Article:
The longer you do ministry, the easier it becomes to minister from memory. You tend to do what you've always done. It is safe, comfortable, and convenient.

To stay spiritually and creatively fresh, I suggest “strategic disruptions.” To me, this is intentionally disrupting the routine, mundane, and normal aspects of life on purpose.

Because people tend to be creatures of habit, life often looks relatively similar from day to day, week to week, and year to year.

I suggest two steps: first, define your rhythms—then disrupt them.

  • If you drive the same way to work, take a different road. Take time to look around: what will that new construction on the corner be? Are those oaks trees or elms? Could this elementary school benefit from volunteer tutors from your church? Think about what you're looking at.
  • If you study the Bible the same way, try a different approach. Look up every instance of the word "joy," or try reading a book of the Bible that you haven't read in a while.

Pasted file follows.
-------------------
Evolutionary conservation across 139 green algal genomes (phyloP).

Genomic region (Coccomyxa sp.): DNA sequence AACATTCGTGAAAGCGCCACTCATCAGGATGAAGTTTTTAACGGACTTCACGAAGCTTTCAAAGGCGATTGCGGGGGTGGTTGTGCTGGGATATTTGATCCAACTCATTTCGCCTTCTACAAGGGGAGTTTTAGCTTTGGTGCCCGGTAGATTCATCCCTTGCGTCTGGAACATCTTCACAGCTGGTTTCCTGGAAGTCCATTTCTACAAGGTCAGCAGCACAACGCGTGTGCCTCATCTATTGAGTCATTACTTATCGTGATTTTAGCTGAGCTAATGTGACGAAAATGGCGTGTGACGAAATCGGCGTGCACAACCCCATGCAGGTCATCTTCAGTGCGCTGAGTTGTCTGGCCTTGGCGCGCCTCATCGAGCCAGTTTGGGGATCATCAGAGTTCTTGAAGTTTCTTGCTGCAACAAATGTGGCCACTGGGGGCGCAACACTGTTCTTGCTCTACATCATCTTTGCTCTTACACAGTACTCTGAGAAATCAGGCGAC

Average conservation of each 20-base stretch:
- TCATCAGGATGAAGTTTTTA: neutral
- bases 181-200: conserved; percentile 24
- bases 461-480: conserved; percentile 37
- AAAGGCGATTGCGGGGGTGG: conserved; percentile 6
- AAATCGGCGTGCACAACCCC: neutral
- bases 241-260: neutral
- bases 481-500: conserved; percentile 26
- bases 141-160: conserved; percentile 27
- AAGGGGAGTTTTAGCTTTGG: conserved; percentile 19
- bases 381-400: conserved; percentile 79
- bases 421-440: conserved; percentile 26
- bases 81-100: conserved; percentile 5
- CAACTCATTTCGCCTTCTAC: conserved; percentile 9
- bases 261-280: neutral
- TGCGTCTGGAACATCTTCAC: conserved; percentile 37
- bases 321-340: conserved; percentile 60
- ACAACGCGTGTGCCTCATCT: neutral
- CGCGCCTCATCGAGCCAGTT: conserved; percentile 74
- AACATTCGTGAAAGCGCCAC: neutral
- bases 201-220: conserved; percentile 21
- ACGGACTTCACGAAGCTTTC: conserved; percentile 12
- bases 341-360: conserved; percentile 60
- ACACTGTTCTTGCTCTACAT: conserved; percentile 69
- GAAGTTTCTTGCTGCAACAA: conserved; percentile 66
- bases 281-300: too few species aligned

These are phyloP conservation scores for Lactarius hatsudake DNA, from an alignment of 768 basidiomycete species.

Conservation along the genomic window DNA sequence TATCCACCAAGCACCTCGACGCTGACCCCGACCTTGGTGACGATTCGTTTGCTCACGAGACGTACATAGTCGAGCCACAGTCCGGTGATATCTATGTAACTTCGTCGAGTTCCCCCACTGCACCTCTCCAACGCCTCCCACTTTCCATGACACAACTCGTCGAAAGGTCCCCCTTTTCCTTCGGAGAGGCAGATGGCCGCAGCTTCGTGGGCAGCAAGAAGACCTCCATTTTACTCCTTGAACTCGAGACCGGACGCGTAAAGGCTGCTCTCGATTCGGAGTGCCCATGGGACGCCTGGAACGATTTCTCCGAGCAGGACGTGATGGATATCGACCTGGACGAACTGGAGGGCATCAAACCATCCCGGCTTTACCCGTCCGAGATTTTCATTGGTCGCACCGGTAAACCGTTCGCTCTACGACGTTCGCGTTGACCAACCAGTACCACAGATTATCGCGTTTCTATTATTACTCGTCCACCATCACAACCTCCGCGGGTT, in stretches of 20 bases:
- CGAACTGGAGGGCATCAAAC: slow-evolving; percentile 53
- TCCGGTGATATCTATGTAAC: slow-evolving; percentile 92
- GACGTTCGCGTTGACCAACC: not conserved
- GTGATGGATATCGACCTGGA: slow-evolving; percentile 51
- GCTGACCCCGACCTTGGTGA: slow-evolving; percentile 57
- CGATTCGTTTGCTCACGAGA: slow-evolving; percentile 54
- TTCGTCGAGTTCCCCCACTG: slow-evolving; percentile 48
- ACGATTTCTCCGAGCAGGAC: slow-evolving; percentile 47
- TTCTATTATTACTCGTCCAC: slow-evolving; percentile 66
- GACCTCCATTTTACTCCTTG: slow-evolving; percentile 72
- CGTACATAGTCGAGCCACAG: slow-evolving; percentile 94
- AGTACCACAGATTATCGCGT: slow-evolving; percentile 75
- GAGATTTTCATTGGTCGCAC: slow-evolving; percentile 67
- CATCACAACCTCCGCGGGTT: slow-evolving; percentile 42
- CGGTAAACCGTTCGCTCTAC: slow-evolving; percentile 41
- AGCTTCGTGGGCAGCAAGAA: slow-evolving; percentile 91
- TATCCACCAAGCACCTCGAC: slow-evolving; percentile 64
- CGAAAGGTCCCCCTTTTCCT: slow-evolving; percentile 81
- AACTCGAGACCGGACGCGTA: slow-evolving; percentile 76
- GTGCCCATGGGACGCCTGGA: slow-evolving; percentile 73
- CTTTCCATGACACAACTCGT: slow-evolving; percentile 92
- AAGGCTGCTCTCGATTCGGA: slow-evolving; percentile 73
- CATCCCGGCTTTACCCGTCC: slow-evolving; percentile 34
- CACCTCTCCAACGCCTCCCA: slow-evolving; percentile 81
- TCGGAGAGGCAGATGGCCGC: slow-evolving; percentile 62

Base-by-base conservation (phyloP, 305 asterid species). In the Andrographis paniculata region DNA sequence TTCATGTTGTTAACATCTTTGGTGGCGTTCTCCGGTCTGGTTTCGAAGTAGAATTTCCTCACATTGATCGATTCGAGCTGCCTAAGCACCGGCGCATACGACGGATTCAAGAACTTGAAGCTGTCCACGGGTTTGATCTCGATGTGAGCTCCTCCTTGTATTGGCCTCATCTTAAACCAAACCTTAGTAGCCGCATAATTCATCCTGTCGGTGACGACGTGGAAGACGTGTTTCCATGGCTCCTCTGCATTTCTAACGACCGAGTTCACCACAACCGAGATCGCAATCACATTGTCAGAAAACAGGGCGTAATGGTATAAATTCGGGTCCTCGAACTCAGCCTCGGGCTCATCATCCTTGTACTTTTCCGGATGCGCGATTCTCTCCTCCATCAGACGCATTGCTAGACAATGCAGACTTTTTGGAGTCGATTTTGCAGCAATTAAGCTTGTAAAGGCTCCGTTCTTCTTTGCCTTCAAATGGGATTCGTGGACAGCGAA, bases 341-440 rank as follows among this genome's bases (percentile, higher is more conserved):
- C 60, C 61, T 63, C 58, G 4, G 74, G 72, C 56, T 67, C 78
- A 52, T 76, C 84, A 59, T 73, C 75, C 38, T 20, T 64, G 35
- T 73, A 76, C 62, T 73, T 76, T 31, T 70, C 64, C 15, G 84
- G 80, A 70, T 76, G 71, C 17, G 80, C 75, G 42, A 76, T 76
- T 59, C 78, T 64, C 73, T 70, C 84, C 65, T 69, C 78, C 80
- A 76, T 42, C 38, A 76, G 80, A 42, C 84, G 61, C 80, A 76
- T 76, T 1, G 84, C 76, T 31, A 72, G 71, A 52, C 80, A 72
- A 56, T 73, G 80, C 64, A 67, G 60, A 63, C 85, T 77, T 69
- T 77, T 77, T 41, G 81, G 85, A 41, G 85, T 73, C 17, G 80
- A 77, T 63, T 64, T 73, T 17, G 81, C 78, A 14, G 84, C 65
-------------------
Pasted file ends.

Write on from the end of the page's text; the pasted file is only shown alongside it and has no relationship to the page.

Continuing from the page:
• If you listen to the same type of music, tune into something entirely different. Classical music, Christian rap, jazz—shake things up.
  • If you read the same books, stretch yourself. Read fiction or blogs or poetry—read out of your comfort zone.
  • If you order the same thing off the menu, venture out and try something you’ve never had.

By disrupting your rhythms, you may experience just enough to change your perspective slightly. And suddenly, you could be more sensitive to hear something new from God, see a new need in your community, or sense a new strength in your ministry.

Open Idea:
Variety really is the spice of life, and spice keeps us open to new insights and experiences. If you've settled in a rut—in your preaching style, in the topics you cover, in the vision you have for the future of your church—be intentional about stirring your soul to new ideas, flavors, and purposes.